Accord and Satisfaction
An Accord is an agreement in which one party to an existing contract agrees to different performance than the performance he is entitled to under the first contract. For example:
Thelma owes Louise $100,000 under a contract. Thelma owns a beach house which she promises to give Louise in settlement of the debt and Louise promises to accept the house in settlement of the debt instead of the $100,000. This new agreement is an Accord.
Satisfaction is the performance of the Accord by the promisor, so that if the Accord is performed, the Accord is said to have been satisfied. Therefore, if Thelma actually gives Louise the beach house and Louise accepts the beach house in settlement of Thelma’s debt, there is satisfaction of their accord.
The satisfaction of an accord discharges both the accord and the original contractual duty. That is to say, if Thelma gives Louise her beach house and Louise accepts it, the accord is satisfied and so is Thelma’s original duty to pay Louise $100,000.
An accord that has not yet been performed is called an Executory Accord.
There are two ways to look at Executory Accords.
(1) The Executory Accord can be considered a substitute contract. That is to say, if the parties to an original contract agree to an Accord, the original contract no longer exists. For example:
Thelma owes Louise $100,000 on a contract. Thelma offers to give Louise her beach house and Louise agrees to accept the beach house in payment of the debt. This new Accord immediately discharges the original contract so that now Thelma does not owe Louise $100,000. Thelma owes Louise a beach house.
Accordingly, if Thelma breaches her Accord with Louise, Louise can sue for the beach house but not for the $100,000. Alternatively, if Louise decides to refuse the beach house as payment of the debt, Thelma can sue Louise to force her to accept the beach house as payment. See
(2) An Executory Accord is as an agreement that suspends the obligations under the original contract but does not replace the original contract. For example:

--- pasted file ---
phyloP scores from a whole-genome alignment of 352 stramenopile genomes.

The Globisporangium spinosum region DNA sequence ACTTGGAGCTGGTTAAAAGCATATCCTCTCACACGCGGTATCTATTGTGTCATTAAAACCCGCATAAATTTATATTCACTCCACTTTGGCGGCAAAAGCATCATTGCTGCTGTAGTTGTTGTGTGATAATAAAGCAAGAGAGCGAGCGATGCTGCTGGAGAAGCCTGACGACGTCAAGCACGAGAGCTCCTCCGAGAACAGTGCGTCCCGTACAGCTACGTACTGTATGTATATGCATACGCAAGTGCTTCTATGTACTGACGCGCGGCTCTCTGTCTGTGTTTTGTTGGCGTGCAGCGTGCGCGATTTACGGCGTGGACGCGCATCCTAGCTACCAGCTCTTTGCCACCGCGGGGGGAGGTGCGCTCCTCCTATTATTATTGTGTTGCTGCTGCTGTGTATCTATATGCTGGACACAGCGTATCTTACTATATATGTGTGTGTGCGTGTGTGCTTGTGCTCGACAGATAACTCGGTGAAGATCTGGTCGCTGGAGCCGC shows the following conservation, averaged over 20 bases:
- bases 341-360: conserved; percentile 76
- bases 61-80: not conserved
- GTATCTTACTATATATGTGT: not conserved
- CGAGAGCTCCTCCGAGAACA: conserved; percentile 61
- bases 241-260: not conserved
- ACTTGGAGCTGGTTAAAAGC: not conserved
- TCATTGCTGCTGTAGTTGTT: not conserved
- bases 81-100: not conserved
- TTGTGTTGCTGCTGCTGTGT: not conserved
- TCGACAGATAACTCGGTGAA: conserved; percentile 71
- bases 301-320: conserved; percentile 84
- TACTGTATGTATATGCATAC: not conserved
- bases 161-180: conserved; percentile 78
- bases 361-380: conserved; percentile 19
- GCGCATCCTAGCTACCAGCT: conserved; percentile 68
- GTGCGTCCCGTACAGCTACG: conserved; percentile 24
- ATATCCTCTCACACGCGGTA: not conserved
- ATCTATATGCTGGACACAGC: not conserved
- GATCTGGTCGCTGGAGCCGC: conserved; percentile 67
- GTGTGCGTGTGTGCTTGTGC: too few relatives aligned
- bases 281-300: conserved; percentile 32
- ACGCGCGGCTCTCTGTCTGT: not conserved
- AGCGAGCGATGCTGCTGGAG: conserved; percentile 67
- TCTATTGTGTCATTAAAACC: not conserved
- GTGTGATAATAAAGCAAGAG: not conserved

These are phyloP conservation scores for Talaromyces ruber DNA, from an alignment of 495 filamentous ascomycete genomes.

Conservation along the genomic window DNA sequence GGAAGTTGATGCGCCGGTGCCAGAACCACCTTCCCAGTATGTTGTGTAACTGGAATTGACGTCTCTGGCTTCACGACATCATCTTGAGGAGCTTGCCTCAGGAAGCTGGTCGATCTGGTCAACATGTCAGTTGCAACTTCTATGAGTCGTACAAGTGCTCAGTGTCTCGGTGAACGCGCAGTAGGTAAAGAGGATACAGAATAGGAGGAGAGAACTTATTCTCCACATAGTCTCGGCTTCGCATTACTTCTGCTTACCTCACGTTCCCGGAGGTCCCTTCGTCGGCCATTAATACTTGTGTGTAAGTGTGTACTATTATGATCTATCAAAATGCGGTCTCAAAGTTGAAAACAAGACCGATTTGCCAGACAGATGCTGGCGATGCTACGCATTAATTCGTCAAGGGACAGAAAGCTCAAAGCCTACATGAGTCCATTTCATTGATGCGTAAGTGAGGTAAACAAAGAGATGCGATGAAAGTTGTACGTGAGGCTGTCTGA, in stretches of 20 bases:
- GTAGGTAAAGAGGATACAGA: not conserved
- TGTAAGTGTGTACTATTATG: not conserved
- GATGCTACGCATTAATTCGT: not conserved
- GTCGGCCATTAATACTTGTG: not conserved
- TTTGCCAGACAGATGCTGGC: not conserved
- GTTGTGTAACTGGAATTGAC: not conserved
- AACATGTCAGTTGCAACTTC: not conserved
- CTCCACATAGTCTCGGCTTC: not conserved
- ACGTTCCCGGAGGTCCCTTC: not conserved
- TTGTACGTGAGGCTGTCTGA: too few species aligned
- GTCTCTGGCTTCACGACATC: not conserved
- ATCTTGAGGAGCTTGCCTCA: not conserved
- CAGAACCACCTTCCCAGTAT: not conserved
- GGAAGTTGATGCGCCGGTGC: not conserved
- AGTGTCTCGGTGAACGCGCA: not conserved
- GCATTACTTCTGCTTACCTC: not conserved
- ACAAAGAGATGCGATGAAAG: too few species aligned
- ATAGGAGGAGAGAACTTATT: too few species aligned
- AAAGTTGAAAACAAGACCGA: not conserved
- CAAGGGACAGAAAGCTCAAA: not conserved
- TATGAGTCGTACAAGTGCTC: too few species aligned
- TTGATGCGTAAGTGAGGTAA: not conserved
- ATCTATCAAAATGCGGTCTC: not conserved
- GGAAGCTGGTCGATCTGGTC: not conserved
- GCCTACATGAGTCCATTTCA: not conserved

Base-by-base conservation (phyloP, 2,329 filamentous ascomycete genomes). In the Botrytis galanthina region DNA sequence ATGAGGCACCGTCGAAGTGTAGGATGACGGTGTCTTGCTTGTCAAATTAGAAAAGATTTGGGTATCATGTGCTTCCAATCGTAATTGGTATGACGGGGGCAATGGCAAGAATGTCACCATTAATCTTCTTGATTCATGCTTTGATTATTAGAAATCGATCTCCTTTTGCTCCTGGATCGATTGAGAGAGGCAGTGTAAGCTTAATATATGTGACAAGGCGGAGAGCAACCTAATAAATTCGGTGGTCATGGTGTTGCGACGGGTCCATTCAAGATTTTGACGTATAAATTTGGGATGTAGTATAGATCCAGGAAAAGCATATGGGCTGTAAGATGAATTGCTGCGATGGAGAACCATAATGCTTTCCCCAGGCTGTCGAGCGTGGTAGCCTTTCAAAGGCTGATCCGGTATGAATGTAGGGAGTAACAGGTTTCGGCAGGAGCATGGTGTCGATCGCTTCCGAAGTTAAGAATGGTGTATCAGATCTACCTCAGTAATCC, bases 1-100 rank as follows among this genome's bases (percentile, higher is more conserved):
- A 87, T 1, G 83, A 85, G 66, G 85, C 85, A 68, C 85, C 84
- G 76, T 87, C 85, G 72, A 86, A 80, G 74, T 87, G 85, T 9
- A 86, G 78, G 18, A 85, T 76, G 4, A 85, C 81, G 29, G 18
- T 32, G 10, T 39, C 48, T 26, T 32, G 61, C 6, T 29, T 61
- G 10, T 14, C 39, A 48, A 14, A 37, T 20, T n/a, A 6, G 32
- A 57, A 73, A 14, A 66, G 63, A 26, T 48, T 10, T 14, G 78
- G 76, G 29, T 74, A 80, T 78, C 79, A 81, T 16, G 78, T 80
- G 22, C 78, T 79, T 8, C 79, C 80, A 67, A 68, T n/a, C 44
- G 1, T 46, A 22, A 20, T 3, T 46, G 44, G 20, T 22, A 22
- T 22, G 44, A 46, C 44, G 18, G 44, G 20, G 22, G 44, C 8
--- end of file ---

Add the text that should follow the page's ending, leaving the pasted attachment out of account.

Thelma owes Louise $100,000 due on September 31st. On September 1st, Thelma offers to give Louise her beach house on December 31st in lieu of the $100,000. Louise agrees to accept the beach house in payment of the debt so long as the beach house is delivered by December 31st. This Accord suspends Louise’s rights under the original contract so that between September 31st and December 31st, the time period in which Thelma is supposed to perform the Accord, Louise cannot sue Thelma for the $100,000.
Please note that, because the Executory Accord does not substitute for the original contract but only suspends the promisee’s rights under the original contract, if the promisor breaches the Accord, the promisee can sue the promisor either under the Accord or under the original contract. Thus:
In the above example, if December 31st comes and Thelma does not deliver the deed to the beach house, Louise can sue Thelma either for the $100,000 under the old contract or for the beach house under the new Accord.
Whether an Accord is a substitute for the old contract or not is usually a question of the parties’ intent when they made the accord.